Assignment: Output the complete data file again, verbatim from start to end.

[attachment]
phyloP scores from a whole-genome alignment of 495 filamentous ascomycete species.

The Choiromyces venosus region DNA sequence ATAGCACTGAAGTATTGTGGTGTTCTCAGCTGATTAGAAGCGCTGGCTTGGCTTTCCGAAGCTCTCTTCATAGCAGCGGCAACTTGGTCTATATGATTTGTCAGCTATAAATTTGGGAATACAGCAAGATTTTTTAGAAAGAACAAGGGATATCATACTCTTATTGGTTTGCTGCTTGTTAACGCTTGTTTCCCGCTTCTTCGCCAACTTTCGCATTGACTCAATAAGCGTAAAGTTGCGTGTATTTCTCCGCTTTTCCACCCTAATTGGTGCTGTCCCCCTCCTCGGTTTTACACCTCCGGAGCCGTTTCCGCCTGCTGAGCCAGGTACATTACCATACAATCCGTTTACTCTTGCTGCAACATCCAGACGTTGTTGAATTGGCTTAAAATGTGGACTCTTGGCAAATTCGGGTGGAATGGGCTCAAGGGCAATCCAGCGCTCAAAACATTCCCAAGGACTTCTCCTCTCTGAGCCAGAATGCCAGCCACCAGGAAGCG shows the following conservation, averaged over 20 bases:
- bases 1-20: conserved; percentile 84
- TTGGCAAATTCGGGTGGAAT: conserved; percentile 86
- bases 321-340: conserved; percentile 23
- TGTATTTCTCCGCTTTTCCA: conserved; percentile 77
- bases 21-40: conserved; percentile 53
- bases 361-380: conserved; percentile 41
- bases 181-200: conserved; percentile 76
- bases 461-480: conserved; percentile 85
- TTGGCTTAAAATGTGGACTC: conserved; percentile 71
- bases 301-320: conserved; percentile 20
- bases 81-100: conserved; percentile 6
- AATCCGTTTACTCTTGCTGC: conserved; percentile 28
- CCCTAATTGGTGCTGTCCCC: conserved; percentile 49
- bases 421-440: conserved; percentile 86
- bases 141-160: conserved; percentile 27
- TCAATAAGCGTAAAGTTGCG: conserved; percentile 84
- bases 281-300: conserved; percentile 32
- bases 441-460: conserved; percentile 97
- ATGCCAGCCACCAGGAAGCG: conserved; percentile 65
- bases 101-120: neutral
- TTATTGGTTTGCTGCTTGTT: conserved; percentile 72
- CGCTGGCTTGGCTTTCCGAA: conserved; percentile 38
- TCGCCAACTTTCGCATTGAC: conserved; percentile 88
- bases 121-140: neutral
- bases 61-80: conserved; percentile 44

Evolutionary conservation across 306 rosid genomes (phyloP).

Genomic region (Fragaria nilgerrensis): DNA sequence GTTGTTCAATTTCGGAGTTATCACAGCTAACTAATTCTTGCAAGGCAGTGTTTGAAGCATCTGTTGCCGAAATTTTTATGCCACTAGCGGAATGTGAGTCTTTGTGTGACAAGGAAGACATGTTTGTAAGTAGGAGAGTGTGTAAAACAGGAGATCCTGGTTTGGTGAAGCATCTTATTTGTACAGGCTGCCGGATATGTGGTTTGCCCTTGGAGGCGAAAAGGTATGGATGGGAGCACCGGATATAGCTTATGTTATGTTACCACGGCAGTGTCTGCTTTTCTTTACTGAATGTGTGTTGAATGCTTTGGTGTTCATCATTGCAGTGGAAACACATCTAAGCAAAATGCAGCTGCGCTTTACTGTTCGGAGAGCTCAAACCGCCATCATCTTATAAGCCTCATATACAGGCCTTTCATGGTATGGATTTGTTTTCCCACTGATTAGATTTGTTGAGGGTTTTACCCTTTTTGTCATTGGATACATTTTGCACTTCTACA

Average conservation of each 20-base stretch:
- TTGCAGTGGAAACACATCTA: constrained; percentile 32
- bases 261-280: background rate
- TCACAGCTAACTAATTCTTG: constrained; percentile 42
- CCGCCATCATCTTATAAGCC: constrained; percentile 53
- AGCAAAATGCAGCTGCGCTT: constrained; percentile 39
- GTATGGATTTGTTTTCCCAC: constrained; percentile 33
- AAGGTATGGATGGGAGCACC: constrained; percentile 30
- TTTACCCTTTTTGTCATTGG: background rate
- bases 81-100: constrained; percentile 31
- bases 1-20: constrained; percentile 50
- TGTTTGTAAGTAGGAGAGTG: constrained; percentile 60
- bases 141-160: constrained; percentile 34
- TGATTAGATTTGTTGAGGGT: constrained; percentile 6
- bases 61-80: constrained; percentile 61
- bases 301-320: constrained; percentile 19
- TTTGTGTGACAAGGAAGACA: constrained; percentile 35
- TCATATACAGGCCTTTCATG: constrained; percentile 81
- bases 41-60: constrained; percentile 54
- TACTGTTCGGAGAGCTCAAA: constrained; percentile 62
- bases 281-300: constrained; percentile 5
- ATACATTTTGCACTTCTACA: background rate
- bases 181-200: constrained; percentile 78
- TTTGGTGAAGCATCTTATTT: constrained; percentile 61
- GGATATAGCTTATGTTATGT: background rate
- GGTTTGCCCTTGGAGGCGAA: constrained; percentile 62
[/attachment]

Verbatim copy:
phyloP scores from a whole-genome alignment of 495 filamentous ascomycete species.

The Choiromyces venosus region DNA sequence ATAGCACTGAAGTATTGTGGTGTTCTCAGCTGATTAGAAGCGCTGGCTTGGCTTTCCGAAGCTCTCTTCATAGCAGCGGCAACTTGGTCTATATGATTTGTCAGCTATAAATTTGGGAATACAGCAAGATTTTTTAGAAAGAACAAGGGATATCATACTCTTATTGGTTTGCTGCTTGTTAACGCTTGTTTCCCGCTTCTTCGCCAACTTTCGCATTGACTCAATAAGCGTAAAGTTGCGTGTATTTCTCCGCTTTTCCACCCTAATTGGTGCTGTCCCCCTCCTCGGTTTTACACCTCCGGAGCCGTTTCCGCCTGCTGAGCCAGGTACATTACCATACAATCCGTTTACTCTTGCTGCAACATCCAGACGTTGTTGAATTGGCTTAAAATGTGGACTCTTGGCAAATTCGGGTGGAATGGGCTCAAGGGCAATCCAGCGCTCAAAACATTCCCAAGGACTTCTCCTCTCTGAGCCAGAATGCCAGCCACCAGGAAGCG shows the following conservation, averaged over 20 bases:
- bases 1-20: conserved; percentile 84
- TTGGCAAATTCGGGTGGAAT: conserved; percentile 86
- bases 321-340: conserved; percentile 23
- TGTATTTCTCCGCTTTTCCA: conserved; percentile 77
- bases 21-40: conserved; percentile 53
- bases 361-380: conserved; percentile 41
- bases 181-200: conserved; percentile 76
- bases 461-480: conserved; percentile 85
- TTGGCTTAAAATGTGGACTC: conserved; percentile 71
- bases 301-320: conserved; percentile 20
- bases 81-100: conserved; percentile 6
- AATCCGTTTACTCTTGCTGC: conserved; percentile 28
- CCCTAATTGGTGCTGTCCCC: conserved; percentile 49
- bases 421-440: conserved; percentile 86
- bases 141-160: conserved; percentile 27
- TCAATAAGCGTAAAGTTGCG: conserved; percentile 84
- bases 281-300: conserved; percentile 32
- bases 441-460: conserved; percentile 97
- ATGCCAGCCACCAGGAAGCG: conserved; percentile 65
- bases 101-120: neutral
- TTATTGGTTTGCTGCTTGTT: conserved; percentile 72
- CGCTGGCTTGGCTTTCCGAA: conserved; percentile 38
- TCGCCAACTTTCGCATTGAC: conserved; percentile 88
- bases 121-140: neutral
- bases 61-80: conserved; percentile 44

Evolutionary conservation across 306 rosid genomes (phyloP).

Genomic region (Fragaria nilgerrensis): DNA sequence GTTGTTCAATTTCGGAGTTATCACAGCTAACTAATTCTTGCAAGGCAGTGTTTGAAGCATCTGTTGCCGAAATTTTTATGCCACTAGCGGAATGTGAGTCTTTGTGTGACAAGGAAGACATGTTTGTAAGTAGGAGAGTGTGTAAAACAGGAGATCCTGGTTTGGTGAAGCATCTTATTTGTACAGGCTGCCGGATATGTGGTTTGCCCTTGGAGGCGAAAAGGTATGGATGGGAGCACCGGATATAGCTTATGTTATGTTACCACGGCAGTGTCTGCTTTTCTTTACTGAATGTGTGTTGAATGCTTTGGTGTTCATCATTGCAGTGGAAACACATCTAAGCAAAATGCAGCTGCGCTTTACTGTTCGGAGAGCTCAAACCGCCATCATCTTATAAGCCTCATATACAGGCCTTTCATGGTATGGATTTGTTTTCCCACTGATTAGATTTGTTGAGGGTTTTACCCTTTTTGTCATTGGATACATTTTGCACTTCTACA

Average conservation of each 20-base stretch:
- TTGCAGTGGAAACACATCTA: constrained; percentile 32
- bases 261-280: background rate
- TCACAGCTAACTAATTCTTG: constrained; percentile 42
- CCGCCATCATCTTATAAGCC: constrained; percentile 53
- AGCAAAATGCAGCTGCGCTT: constrained; percentile 39
- GTATGGATTTGTTTTCCCAC: constrained; percentile 33
- AAGGTATGGATGGGAGCACC: constrained; percentile 30
- TTTACCCTTTTTGTCATTGG: background rate
- bases 81-100: constrained; percentile 31
- bases 1-20: constrained; percentile 50
- TGTTTGTAAGTAGGAGAGTG: constrained; percentile 60
- bases 141-160: constrained; percentile 34
- TGATTAGATTTGTTGAGGGT: constrained; percentile 6
- bases 61-80: constrained; percentile 61
- bases 301-320: constrained; percentile 19
- TTTGTGTGACAAGGAAGACA: constrained; percentile 35
- TCATATACAGGCCTTTCATG: constrained; percentile 81
- bases 41-60: constrained; percentile 54
- TACTGTTCGGAGAGCTCAAA: constrained; percentile 62
- bases 281-300: constrained; percentile 5
- ATACATTTTGCACTTCTACA: background rate
- bases 181-200: constrained; percentile 78
- TTTGGTGAAGCATCTTATTT: constrained; percentile 61
- GGATATAGCTTATGTTATGT: background rate
- GGTTTGCCCTTGGAGGCGAA: constrained; percentile 62